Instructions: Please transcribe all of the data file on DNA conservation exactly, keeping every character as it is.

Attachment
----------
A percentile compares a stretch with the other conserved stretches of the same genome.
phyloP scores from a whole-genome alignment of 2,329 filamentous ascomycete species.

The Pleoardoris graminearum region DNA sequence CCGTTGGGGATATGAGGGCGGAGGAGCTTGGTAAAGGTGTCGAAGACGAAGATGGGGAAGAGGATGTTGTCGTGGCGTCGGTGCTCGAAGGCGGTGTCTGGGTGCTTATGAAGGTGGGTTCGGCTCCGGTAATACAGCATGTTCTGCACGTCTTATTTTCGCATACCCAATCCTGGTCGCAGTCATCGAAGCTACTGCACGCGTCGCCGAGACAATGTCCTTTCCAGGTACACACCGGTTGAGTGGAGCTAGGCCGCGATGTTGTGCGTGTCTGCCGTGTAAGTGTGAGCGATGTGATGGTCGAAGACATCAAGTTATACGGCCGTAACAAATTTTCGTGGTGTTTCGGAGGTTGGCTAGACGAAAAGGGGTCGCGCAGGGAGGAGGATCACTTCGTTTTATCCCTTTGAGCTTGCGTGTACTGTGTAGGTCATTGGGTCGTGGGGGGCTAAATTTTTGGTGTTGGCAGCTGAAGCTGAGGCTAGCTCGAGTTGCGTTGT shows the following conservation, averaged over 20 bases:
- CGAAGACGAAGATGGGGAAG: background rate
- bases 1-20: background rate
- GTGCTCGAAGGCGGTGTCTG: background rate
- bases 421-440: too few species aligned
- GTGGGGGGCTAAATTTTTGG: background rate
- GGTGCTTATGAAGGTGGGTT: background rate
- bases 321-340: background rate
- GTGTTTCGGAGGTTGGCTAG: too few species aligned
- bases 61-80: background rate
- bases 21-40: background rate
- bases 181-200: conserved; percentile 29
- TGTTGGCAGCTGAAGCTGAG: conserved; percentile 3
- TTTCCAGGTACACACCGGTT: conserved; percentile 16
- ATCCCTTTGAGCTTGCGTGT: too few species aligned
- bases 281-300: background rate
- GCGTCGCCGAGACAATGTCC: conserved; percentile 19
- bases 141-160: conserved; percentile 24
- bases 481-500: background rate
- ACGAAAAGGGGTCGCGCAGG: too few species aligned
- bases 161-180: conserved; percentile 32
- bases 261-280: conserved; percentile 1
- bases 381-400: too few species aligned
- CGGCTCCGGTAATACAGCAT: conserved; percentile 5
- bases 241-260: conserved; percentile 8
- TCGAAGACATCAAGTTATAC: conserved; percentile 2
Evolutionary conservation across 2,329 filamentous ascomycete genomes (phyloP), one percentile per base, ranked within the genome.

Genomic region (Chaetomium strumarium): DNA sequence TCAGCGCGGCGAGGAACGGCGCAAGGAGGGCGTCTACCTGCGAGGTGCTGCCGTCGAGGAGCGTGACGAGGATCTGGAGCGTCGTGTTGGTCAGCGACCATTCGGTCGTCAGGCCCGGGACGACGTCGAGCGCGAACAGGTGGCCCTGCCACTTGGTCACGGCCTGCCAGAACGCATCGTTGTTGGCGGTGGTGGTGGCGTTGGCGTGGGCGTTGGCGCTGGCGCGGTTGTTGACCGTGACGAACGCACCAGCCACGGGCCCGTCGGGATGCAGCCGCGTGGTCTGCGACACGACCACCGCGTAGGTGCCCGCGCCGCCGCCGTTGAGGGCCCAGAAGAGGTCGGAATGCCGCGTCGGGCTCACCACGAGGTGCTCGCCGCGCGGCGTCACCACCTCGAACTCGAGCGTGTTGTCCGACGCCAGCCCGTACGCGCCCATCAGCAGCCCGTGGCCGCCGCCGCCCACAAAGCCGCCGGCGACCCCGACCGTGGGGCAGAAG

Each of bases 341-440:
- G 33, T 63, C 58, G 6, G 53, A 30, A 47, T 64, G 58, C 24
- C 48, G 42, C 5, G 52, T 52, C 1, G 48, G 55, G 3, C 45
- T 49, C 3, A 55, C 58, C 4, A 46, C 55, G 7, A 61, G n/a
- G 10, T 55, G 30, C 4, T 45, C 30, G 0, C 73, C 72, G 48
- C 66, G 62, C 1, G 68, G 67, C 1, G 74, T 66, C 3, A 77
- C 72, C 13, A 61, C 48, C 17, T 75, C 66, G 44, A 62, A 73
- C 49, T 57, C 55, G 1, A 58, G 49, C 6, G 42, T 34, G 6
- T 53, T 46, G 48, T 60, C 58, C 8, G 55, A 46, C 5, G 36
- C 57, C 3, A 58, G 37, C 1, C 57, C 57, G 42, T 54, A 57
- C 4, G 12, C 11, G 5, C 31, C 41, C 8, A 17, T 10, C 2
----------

A percentile compares a stretch with the other conserved stretches of the same genome.
phyloP scores from a whole-genome alignment of 2,329 filamentous ascomycete species.

The Pleoardoris graminearum region DNA sequence CCGTTGGGGATATGAGGGCGGAGGAGCTTGGTAAAGGTGTCGAAGACGAAGATGGGGAAGAGGATGTTGTCGTGGCGTCGGTGCTCGAAGGCGGTGTCTGGGTGCTTATGAAGGTGGGTTCGGCTCCGGTAATACAGCATGTTCTGCACGTCTTATTTTCGCATACCCAATCCTGGTCGCAGTCATCGAAGCTACTGCACGCGTCGCCGAGACAATGTCCTTTCCAGGTACACACCGGTTGAGTGGAGCTAGGCCGCGATGTTGTGCGTGTCTGCCGTGTAAGTGTGAGCGATGTGATGGTCGAAGACATCAAGTTATACGGCCGTAACAAATTTTCGTGGTGTTTCGGAGGTTGGCTAGACGAAAAGGGGTCGCGCAGGGAGGAGGATCACTTCGTTTTATCCCTTTGAGCTTGCGTGTACTGTGTAGGTCATTGGGTCGTGGGGGGCTAAATTTTTGGTGTTGGCAGCTGAAGCTGAGGCTAGCTCGAGTTGCGTTGT shows the following conservation, averaged over 20 bases:
- CGAAGACGAAGATGGGGAAG: background rate
- bases 1-20: background rate
- GTGCTCGAAGGCGGTGTCTG: background rate
- bases 421-440: too few species aligned
- GTGGGGGGCTAAATTTTTGG: background rate
- GGTGCTTATGAAGGTGGGTT: background rate
- bases 321-340: background rate
- GTGTTTCGGAGGTTGGCTAG: too few species aligned
- bases 61-80: background rate
- bases 21-40: background rate
- bases 181-200: conserved; percentile 29
- TGTTGGCAGCTGAAGCTGAG: conserved; percentile 3
- TTTCCAGGTACACACCGGTT: conserved; percentile 16
- ATCCCTTTGAGCTTGCGTGT: too few species aligned
- bases 281-300: background rate
- GCGTCGCCGAGACAATGTCC: conserved; percentile 19
- bases 141-160: conserved; percentile 24
- bases 481-500: background rate
- ACGAAAAGGGGTCGCGCAGG: too few species aligned
- bases 161-180: conserved; percentile 32
- bases 261-280: conserved; percentile 1
- bases 381-400: too few species aligned
- CGGCTCCGGTAATACAGCAT: conserved; percentile 5
- bases 241-260: conserved; percentile 8
- TCGAAGACATCAAGTTATAC: conserved; percentile 2
Evolutionary conservation across 2,329 filamentous ascomycete genomes (phyloP), one percentile per base, ranked within the genome.

Genomic region (Chaetomium strumarium): DNA sequence TCAGCGCGGCGAGGAACGGCGCAAGGAGGGCGTCTACCTGCGAGGTGCTGCCGTCGAGGAGCGTGACGAGGATCTGGAGCGTCGTGTTGGTCAGCGACCATTCGGTCGTCAGGCCCGGGACGACGTCGAGCGCGAACAGGTGGCCCTGCCACTTGGTCACGGCCTGCCAGAACGCATCGTTGTTGGCGGTGGTGGTGGCGTTGGCGTGGGCGTTGGCGCTGGCGCGGTTGTTGACCGTGACGAACGCACCAGCCACGGGCCCGTCGGGATGCAGCCGCGTGGTCTGCGACACGACCACCGCGTAGGTGCCCGCGCCGCCGCCGTTGAGGGCCCAGAAGAGGTCGGAATGCCGCGTCGGGCTCACCACGAGGTGCTCGCCGCGCGGCGTCACCACCTCGAACTCGAGCGTGTTGTCCGACGCCAGCCCGTACGCGCCCATCAGCAGCCCGTGGCCGCCGCCGCCCACAAAGCCGCCGGCGACCCCGACCGTGGGGCAGAAG

Each of bases 341-440:
- G 33, T 63, C 58, G 6, G 53, A 30, A 47, T 64, G 58, C 24
- C 48, G 42, C 5, G 52, T 52, C 1, G 48, G 55, G 3, C 45
- T 49, C 3, A 55, C 58, C 4, A 46, C 55, G 7, A 61, G n/a
- G 10, T 55, G 30, C 4, T 45, C 30, G 0, C 73, C 72, G 48
- C 66, G 62, C 1, G 68, G 67, C 1, G 74, T 66, C 3, A 77
- C 72, C 13, A 61, C 48, C 17, T 75, C 66, G 44, A 62, A 73
- C 49, T 57, C 55, G 1, A 58, G 49, C 6, G 42, T 34, G 6
- T 53, T 46, G 48, T 60, C 58, C 8, G 55, A 46, C 5, G 36
- C 57, C 3, A 58, G 37, C 1, C 57, C 57, G 42, T 54, A 57
- C 4, G 12, C 11, G 5, C 31, C 41, C 8, A 17, T 10, C 2